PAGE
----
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South End House Association.


At the annual meeting of the Andover House Association of Boston held last June, a resolution was adopted proposing that the name of the House be changed. No action was taken, however, until a short time ago, when the council reported in favor of a change of name and proposed that the house should thereafter be called the "South End House." The report of the council was accepted and adopted.

The reasons for this change of name are best explained in a statement which has been published by the association, some extracts of which are as follows:

The Andover House took its name in the beginning in a perfectly natural way. Nearly all of those who were concerned in the proposed settlement house were in one way or other associated with the Seminary at Andover. It was never intended, however, that the House should have any official connection with the Seminary. From the first, special efforts have been made to secure the interest and cooperation of all who believe in settlement work. In all the work of the House, sectarian distinctions have been simply ignored.

Nevertheless, the name of the House has made it difficult for many people to appreciate the liberal attitude in which the House really has stood. We know positively that young men who would otherwise have been likely to offer themselves as resident or associate workers, have been held back by the feeling that the house was in the hands of a particular group of persons representing special religious or academic attachments. Men who have actually joined us, have not seldom done so only after careful inquiry upon these points. And after coming into residence, some of the residents are occasionally embarrassed by having it taken for granted that they are graduates of Andover Seminary, and are in preparation for the ministry.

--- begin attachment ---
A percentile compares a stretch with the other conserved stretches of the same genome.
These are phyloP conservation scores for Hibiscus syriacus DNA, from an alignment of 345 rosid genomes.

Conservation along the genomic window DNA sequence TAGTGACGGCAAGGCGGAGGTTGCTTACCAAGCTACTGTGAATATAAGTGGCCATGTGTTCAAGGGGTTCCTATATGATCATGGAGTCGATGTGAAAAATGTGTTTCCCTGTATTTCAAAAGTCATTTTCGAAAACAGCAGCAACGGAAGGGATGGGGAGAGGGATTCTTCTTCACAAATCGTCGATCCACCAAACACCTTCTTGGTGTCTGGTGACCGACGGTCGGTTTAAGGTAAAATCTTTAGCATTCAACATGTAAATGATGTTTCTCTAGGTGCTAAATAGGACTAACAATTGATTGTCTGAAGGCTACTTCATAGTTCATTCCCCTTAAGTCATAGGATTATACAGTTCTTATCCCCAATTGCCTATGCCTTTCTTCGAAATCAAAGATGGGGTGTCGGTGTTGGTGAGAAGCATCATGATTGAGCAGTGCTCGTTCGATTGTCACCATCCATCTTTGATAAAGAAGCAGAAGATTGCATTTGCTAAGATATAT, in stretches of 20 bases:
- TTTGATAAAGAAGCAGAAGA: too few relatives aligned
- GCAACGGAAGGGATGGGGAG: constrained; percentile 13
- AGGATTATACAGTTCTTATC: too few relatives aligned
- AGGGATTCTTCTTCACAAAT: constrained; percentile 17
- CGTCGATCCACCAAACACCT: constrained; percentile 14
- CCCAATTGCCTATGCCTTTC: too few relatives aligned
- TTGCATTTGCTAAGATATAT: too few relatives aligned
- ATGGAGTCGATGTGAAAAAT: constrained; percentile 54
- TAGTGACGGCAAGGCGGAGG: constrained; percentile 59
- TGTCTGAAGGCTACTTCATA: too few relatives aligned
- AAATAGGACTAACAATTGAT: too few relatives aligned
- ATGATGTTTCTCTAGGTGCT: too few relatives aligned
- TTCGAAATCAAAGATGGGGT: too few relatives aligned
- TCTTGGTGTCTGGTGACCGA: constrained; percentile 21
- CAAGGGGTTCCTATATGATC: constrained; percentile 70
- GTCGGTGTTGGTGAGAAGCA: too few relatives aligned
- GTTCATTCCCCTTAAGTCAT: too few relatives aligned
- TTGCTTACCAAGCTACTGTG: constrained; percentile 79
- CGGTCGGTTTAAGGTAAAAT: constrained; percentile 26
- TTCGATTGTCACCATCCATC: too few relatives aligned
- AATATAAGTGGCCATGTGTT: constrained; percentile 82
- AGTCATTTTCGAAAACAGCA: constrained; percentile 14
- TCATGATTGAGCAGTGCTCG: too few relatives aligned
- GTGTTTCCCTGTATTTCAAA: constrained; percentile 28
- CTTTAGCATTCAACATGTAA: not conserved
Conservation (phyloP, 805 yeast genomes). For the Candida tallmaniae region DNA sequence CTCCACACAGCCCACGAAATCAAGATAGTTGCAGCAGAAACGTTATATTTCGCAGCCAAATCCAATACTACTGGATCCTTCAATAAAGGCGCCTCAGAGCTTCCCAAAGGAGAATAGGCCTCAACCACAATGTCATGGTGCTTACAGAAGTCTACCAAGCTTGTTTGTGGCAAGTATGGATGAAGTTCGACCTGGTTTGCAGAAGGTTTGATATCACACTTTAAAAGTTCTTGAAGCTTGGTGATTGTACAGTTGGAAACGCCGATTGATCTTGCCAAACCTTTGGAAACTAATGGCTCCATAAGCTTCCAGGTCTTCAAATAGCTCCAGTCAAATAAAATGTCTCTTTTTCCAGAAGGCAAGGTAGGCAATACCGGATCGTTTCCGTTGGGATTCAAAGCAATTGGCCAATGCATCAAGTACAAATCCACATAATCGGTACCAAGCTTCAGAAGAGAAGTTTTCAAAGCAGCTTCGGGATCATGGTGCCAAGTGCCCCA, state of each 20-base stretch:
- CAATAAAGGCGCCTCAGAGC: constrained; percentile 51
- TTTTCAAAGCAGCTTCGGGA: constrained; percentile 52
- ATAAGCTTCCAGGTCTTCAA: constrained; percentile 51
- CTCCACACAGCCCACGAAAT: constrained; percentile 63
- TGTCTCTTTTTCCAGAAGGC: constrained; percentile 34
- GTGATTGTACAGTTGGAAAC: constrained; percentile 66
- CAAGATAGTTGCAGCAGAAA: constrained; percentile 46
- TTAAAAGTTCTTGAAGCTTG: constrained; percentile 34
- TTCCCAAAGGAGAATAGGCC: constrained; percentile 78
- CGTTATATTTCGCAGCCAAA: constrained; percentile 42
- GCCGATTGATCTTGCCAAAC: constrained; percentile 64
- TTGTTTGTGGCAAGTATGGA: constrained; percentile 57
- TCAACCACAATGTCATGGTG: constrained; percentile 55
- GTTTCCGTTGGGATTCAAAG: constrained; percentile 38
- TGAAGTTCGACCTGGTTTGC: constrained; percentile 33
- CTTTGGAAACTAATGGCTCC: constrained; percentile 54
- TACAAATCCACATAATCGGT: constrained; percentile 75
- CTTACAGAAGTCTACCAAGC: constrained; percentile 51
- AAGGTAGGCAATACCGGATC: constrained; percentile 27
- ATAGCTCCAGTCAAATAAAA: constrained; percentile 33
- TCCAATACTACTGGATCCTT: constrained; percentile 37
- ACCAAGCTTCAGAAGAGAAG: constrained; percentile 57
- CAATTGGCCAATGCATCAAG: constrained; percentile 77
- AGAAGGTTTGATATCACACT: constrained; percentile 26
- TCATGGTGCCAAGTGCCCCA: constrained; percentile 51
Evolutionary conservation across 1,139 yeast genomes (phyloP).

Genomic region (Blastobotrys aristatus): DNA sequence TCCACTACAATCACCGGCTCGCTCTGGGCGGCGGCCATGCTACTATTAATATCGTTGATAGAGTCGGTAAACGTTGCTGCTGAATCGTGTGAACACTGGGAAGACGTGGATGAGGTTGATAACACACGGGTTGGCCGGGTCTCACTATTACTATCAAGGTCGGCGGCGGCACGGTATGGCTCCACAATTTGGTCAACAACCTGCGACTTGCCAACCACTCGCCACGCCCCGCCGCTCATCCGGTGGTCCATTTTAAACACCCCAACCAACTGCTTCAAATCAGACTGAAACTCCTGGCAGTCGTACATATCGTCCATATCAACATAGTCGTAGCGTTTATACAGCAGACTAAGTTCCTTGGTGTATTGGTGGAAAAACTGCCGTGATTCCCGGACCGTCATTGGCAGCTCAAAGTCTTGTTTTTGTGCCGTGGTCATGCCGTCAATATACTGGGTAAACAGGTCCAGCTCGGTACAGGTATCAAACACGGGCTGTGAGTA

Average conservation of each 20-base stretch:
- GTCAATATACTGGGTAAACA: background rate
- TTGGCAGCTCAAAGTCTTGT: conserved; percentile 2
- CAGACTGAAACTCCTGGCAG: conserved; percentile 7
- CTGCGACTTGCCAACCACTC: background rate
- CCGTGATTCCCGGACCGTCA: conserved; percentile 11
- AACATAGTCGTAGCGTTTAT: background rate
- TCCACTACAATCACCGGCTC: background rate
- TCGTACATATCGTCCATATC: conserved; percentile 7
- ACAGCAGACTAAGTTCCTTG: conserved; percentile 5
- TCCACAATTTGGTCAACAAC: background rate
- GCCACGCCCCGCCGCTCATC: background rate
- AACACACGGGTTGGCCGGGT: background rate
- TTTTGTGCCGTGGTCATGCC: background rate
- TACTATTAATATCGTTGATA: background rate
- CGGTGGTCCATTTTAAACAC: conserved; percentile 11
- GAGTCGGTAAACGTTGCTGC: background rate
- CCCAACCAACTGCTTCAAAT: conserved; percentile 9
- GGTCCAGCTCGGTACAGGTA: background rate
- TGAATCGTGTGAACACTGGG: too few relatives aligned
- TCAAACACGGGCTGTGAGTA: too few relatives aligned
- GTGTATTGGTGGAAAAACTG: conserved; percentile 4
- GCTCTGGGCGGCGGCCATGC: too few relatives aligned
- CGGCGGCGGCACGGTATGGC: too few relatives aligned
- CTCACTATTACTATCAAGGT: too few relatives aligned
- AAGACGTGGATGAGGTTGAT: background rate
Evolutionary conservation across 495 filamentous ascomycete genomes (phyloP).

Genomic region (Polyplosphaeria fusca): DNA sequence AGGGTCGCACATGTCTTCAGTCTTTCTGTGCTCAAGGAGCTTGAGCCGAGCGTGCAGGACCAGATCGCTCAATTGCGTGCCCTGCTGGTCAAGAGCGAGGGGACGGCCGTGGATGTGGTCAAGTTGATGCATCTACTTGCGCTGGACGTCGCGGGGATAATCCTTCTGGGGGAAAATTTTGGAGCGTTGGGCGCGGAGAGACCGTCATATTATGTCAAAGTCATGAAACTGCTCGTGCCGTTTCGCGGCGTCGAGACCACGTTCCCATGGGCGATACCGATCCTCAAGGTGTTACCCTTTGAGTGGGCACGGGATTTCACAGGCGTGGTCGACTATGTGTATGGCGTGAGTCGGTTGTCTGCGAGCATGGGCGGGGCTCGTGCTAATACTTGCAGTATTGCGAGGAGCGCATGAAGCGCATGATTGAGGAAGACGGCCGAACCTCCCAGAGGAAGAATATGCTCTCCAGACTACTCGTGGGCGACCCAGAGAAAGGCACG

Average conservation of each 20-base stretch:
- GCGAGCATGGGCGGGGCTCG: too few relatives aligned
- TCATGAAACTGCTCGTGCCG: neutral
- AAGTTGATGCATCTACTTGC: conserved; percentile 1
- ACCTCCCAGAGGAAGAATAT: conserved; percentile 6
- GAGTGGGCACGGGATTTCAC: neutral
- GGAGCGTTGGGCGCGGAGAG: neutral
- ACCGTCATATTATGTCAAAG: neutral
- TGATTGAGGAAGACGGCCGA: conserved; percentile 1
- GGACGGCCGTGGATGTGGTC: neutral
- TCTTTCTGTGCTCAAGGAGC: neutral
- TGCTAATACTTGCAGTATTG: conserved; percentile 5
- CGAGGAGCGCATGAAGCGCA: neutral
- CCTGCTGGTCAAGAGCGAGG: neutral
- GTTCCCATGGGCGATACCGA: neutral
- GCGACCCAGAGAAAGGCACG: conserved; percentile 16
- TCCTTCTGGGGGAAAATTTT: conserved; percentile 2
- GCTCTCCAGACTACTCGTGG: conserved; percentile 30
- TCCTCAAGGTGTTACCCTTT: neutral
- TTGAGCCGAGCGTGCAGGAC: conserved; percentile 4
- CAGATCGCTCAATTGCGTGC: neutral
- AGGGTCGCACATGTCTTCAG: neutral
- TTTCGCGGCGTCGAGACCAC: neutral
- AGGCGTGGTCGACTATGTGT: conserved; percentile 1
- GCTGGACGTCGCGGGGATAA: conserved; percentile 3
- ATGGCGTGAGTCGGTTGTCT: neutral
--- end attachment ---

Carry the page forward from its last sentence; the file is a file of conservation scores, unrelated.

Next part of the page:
Another consideration is that from this time on, settlements must be more and more identified with the specific life of the great cities in which they are placed. The present name has the disadvantage of suggesting an enterprise coming from without, as if its workers and its supporters did not come from the city itself, and as if it meant to hold aloof in a measure from the district in which it is located.

The Council feels, therefore, that it would be of great advantage to change the name of the House in such a way as to have it appeal without doubt or hindrance to the different types of college men, and to young men in general who may be fitted for the work, whatever their education has been. The Council believes also that such a change would make it possible for the House to secure the interest of a far larger number of people-residents of the city and suburbs-who would be glad to support, on its own merits, a piece of work of so genuine a quality and of so high a grade as we intend our work to be.

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